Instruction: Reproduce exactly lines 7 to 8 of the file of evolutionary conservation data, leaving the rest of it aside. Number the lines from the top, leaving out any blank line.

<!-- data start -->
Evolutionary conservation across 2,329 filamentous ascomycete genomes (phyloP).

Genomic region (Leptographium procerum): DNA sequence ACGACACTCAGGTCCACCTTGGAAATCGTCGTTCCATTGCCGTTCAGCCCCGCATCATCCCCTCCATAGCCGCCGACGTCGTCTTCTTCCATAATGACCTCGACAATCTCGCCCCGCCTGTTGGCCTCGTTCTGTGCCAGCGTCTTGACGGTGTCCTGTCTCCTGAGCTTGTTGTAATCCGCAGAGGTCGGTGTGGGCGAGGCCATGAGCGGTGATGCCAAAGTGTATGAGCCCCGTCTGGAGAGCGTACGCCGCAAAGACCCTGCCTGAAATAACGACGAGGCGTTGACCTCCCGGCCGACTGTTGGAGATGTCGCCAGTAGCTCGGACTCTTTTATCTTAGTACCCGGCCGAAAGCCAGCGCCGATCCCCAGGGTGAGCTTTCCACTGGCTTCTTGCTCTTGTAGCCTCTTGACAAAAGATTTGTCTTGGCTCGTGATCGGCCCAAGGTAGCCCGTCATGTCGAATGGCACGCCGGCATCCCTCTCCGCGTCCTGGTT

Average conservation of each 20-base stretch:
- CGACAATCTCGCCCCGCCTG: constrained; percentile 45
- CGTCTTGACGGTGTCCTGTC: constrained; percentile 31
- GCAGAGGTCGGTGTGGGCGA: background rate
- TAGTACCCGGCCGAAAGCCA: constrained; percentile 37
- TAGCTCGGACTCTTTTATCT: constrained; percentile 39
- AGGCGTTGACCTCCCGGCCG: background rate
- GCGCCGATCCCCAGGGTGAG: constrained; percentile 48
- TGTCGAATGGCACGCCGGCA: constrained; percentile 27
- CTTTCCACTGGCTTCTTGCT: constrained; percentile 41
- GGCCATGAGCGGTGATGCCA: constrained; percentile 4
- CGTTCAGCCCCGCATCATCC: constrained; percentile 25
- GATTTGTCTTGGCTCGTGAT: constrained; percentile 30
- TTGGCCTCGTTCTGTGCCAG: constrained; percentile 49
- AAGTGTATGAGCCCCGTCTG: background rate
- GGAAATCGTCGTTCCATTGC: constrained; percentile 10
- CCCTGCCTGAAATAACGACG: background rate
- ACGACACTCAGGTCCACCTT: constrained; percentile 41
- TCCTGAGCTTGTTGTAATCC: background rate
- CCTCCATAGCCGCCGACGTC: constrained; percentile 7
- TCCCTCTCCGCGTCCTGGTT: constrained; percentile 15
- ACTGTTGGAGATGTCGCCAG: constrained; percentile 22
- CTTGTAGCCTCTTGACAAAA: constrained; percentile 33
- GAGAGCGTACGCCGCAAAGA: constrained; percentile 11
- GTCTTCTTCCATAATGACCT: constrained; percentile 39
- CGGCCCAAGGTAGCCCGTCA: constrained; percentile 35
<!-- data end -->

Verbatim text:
- TAGTACCCGGCCGAAAGCCA: constrained; percentile 37
- TAGCTCGGACTCTTTTATCT: constrained; percentile 39